Building (Product Certification) Amendment Bill set to increase competition in building products market

  • Legal update

    08 April 2024

Building (Product Certification) Amendment Bill set to increase competition in building products market Desktop Image Building (Product Certification) Amendment Bill set to increase competition in building products market Mobile Image

The Government has announced that it intends to enact legislation to increase competition in the building materials market by the end of the year. In short, the purpose of the new regime is to reduce ‘red tape’ in the sector, enabling the use of building materials from trusted overseas jurisdictions (with an initial focus on Australia), without the need for new products to be certified domestically. The Government expects that these changes will ultimately increase the availability of building products and contribute to lowering the cost of building in New Zealand. 


Inflation in the building materials sector has been rampant in the past few years (peaking at 10.4% in late 2022), though it has eased somewhat in recent months [1].The extent of inflation has largely been attributed to the well documented lack of market competition in the residential construction supplies industry [2]. This has inevitably had negative effects on the construction sector in New Zealand, creating significant cost-pressures and delays for both contractors and principals alike. 

The ongoing lack of market competition has inevitably had significant effects on the broader industry: 

  • Construction in New Zealand has become relatively expensive, creating cost-pressures for contractors and principals alike – Prime Minister Christopher Luxon stated that it was “about 50% more expensive to build a stand-alone house”, compared to Australia.
  • Construction projects are relatively more exposed to risks of delays arising from material shortages and supply chain disruptions. The GIB shortage experienced in 2022 was a notable example of this. 

To date, the existing regulatory framework has made it difficult for developers and contractors to avoid these issues by relying on alternative or new products. This issue was flagged by the Commerce Commission (the Commission) in its 2023 review of the residential building supplies sector, finding that the building regulatory system “continues to incentivise designers, builders and building consent authorities to favour familiar building products over new or competing products” [3]. The Commission found that it was “too slow, costly, and uncertain” to get new and innovative products accepted for use by the relevant consenting authorities.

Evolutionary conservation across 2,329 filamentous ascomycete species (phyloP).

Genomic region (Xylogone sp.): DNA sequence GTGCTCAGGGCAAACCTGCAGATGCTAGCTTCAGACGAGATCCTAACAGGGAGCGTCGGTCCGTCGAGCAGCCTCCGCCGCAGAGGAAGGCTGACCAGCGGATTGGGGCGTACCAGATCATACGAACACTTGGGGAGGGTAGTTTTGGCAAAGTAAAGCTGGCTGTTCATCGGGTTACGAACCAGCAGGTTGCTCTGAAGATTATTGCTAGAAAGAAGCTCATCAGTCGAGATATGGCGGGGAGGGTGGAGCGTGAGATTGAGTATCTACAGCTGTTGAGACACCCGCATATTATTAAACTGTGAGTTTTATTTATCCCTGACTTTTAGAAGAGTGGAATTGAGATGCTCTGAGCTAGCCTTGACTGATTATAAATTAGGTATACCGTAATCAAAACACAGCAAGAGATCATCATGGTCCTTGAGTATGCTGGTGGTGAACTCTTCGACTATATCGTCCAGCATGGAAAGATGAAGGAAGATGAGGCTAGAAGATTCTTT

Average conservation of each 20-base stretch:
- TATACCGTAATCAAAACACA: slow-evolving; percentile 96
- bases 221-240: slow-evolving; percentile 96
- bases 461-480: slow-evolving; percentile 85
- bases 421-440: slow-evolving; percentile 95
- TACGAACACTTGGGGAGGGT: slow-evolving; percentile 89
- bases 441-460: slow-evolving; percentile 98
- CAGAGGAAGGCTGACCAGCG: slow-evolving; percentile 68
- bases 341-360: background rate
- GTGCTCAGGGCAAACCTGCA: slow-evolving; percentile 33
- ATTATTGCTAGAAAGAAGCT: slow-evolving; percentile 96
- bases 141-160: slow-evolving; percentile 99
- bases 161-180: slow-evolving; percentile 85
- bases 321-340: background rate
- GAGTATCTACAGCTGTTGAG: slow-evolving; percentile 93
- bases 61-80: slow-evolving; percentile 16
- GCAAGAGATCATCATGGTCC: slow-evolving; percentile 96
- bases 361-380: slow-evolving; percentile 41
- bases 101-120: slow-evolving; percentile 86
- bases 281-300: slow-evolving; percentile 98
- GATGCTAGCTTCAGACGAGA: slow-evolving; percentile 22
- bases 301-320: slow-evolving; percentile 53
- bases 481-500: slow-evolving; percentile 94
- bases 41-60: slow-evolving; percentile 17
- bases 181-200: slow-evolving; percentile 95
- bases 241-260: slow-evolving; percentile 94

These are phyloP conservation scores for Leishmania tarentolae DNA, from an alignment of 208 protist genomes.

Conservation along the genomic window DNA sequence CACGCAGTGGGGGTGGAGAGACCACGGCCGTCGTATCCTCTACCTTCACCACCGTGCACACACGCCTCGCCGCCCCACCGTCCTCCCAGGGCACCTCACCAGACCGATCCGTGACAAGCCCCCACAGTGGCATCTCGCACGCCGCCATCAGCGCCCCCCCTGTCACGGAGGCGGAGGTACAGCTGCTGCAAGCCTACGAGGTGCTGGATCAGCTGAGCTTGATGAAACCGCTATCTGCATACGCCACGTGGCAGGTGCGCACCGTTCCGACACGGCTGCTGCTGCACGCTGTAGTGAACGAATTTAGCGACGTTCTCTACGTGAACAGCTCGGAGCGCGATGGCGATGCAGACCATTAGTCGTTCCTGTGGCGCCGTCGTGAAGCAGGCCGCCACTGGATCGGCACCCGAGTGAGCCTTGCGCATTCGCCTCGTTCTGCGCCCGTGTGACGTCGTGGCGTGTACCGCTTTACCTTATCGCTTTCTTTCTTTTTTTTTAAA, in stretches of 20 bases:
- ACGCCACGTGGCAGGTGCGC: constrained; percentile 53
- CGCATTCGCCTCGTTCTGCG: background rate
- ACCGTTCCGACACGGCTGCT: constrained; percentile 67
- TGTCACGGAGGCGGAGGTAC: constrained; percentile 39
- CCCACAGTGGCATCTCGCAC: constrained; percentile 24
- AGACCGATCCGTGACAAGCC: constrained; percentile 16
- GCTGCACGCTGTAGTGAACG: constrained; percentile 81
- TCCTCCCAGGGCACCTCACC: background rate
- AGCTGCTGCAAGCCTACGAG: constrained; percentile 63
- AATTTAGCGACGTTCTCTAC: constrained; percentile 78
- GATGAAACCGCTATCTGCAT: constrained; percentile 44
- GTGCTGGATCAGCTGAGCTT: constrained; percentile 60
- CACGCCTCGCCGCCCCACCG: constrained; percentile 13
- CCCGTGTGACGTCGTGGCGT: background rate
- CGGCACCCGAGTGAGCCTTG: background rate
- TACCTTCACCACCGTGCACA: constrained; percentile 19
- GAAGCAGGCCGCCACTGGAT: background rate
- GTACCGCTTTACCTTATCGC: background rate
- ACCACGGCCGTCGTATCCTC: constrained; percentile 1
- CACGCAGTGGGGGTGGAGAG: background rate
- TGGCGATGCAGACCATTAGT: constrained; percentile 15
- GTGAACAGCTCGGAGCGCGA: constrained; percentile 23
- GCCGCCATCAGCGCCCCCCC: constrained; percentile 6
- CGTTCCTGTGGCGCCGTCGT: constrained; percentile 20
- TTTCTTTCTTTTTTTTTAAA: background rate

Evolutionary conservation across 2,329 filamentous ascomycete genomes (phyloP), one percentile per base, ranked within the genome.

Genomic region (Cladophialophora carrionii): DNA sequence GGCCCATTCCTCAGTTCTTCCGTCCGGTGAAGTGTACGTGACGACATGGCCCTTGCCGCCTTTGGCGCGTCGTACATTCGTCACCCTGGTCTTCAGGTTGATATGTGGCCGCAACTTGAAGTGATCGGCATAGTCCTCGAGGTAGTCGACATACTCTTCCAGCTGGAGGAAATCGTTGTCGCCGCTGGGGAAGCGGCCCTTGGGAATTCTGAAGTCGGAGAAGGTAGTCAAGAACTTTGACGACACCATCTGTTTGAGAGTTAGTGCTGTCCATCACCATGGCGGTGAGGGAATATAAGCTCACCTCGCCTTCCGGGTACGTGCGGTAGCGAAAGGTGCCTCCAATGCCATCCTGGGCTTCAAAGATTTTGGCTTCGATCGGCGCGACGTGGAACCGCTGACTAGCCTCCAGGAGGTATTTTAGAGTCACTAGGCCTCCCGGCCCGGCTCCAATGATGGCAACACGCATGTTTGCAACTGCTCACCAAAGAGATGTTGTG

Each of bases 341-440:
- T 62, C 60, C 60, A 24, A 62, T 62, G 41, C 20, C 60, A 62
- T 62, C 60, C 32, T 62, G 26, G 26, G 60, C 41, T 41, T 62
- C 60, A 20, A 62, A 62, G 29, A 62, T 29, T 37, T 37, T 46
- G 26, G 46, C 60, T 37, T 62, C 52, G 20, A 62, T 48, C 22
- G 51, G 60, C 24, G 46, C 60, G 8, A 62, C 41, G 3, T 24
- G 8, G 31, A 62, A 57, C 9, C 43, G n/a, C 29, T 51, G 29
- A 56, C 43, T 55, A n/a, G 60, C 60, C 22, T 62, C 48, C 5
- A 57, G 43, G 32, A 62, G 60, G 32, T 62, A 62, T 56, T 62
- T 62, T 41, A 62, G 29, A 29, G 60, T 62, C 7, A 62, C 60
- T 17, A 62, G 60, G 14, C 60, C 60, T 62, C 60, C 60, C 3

The proposed changes 

The Building (Product Certification) Amendment Bill will: 

  • Recognise building product standards from trusted overseas jurisdictions removing the need for designers or builders to verify standards.
  • Require Building Consent Authorities to accept the use of products that comply with specific overseas standards that are equivalent to or higher than those in New Zealand.
  • Approving the use of building products certified through reputable certification schemes overseas. The Government’s press release noted that the approval of one Australian scheme, WaterMark, would immediately provide Kiwis with access to 200,000 products.

These changes were signposted in the Government’s recently released 36-point action plan, which promised the release of a draft plan to ease restrictions on building materials from overseas for public consultation. At this stage it is not clear whether a separate plan will be released for consultation, or whether this announcement is the plan (meaning that consultation will presumably take place during the Select Committee process once the Bill is introduced) – we presume the latter will be the case.

The Government is also championing the changes as giving effect to recommendations made by the Commission in its 2023 review, namely creating more clear compliance pathways for a broader range of key building supplies and exploring ways to remove impediments to product substitution and variations. 

Our view 

It is clear that the building products market in New Zealand requires policy intervention – the current market (and regulatory system) is creating time and cost inefficiencies across the sector, and the proposed changes are likely to go some way to addressing these concerns. However, it is important to remember the context in which the existing regime was developed – particularly, the ongoing leaky homes crisis arising largely from construction undertaken in the 1990s and early 2000s. 

Any manufacturers and/or distributors of building products that ultimately take advantage of this proposed regime will also need to separately ensure that their products are suitable for use in the New Zealand conditions and climate. 

The Government has the unenviable task of striking the appropriate balance between enabling greater market competition and ensuring that the objectives of the Building Act 2004 (specifically to ensure buildings contribute appropriately to the health of users) are appropriately provided for. We will follow further developments (and the publication of the draft bill) with great interest. 

Finally, we note that any new products introduced to the New Zealand market will likely need to comply with the newly introduced Building (Product information Requirements) Regulations 2022, which came into force in December of last year (more information is available here).



[1] Construction enters subdued period as annual cost growth drops to 3.4%
[2] Market study into residential building supplies 
[3] Residential Building Supplies Market Study: Summary of key findings